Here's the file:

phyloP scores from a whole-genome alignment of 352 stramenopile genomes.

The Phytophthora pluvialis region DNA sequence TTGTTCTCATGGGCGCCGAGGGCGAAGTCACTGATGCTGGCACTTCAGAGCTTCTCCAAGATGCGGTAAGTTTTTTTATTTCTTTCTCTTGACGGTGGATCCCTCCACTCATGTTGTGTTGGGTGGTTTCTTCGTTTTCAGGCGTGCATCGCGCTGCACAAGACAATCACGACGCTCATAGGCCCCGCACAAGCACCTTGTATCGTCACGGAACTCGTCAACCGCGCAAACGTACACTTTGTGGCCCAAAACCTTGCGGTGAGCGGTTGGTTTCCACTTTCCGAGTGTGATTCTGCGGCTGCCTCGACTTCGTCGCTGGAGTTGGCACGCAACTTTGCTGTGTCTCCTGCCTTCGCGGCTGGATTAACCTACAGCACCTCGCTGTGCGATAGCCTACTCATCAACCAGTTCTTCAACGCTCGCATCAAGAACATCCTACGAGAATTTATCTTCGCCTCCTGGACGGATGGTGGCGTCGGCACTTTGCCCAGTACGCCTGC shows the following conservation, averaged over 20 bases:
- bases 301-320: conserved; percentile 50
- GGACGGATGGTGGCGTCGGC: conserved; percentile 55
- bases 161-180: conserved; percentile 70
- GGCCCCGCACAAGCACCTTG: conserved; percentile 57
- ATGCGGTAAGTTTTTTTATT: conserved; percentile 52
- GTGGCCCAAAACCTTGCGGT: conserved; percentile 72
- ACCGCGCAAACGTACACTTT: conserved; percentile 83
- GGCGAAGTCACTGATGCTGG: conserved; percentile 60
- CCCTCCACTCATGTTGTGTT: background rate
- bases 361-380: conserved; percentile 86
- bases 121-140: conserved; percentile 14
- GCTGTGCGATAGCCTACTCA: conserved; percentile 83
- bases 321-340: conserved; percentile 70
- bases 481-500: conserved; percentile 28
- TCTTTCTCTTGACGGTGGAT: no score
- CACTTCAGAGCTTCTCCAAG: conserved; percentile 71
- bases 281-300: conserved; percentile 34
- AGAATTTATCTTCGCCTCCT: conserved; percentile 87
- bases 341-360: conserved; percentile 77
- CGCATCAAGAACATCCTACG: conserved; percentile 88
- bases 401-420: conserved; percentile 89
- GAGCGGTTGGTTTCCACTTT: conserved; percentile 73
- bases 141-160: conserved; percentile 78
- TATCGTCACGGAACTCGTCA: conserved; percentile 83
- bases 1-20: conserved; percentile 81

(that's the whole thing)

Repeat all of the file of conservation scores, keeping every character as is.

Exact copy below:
phyloP scores from a whole-genome alignment of 352 stramenopile genomes.

The Phytophthora pluvialis region DNA sequence TTGTTCTCATGGGCGCCGAGGGCGAAGTCACTGATGCTGGCACTTCAGAGCTTCTCCAAGATGCGGTAAGTTTTTTTATTTCTTTCTCTTGACGGTGGATCCCTCCACTCATGTTGTGTTGGGTGGTTTCTTCGTTTTCAGGCGTGCATCGCGCTGCACAAGACAATCACGACGCTCATAGGCCCCGCACAAGCACCTTGTATCGTCACGGAACTCGTCAACCGCGCAAACGTACACTTTGTGGCCCAAAACCTTGCGGTGAGCGGTTGGTTTCCACTTTCCGAGTGTGATTCTGCGGCTGCCTCGACTTCGTCGCTGGAGTTGGCACGCAACTTTGCTGTGTCTCCTGCCTTCGCGGCTGGATTAACCTACAGCACCTCGCTGTGCGATAGCCTACTCATCAACCAGTTCTTCAACGCTCGCATCAAGAACATCCTACGAGAATTTATCTTCGCCTCCTGGACGGATGGTGGCGTCGGCACTTTGCCCAGTACGCCTGC shows the following conservation, averaged over 20 bases:
- bases 301-320: conserved; percentile 50
- GGACGGATGGTGGCGTCGGC: conserved; percentile 55
- bases 161-180: conserved; percentile 70
- GGCCCCGCACAAGCACCTTG: conserved; percentile 57
- ATGCGGTAAGTTTTTTTATT: conserved; percentile 52
- GTGGCCCAAAACCTTGCGGT: conserved; percentile 72
- ACCGCGCAAACGTACACTTT: conserved; percentile 83
- GGCGAAGTCACTGATGCTGG: conserved; percentile 60
- CCCTCCACTCATGTTGTGTT: background rate
- bases 361-380: conserved; percentile 86
- bases 121-140: conserved; percentile 14
- GCTGTGCGATAGCCTACTCA: conserved; percentile 83
- bases 321-340: conserved; percentile 70
- bases 481-500: conserved; percentile 28
- TCTTTCTCTTGACGGTGGAT: no score
- CACTTCAGAGCTTCTCCAAG: conserved; percentile 71
- bases 281-300: conserved; percentile 34
- AGAATTTATCTTCGCCTCCT: conserved; percentile 87
- bases 341-360: conserved; percentile 77
- CGCATCAAGAACATCCTACG: conserved; percentile 88
- bases 401-420: conserved; percentile 89
- GAGCGGTTGGTTTCCACTTT: conserved; percentile 73
- bases 141-160: conserved; percentile 78
- TATCGTCACGGAACTCGTCA: conserved; percentile 83
- bases 1-20: conserved; percentile 81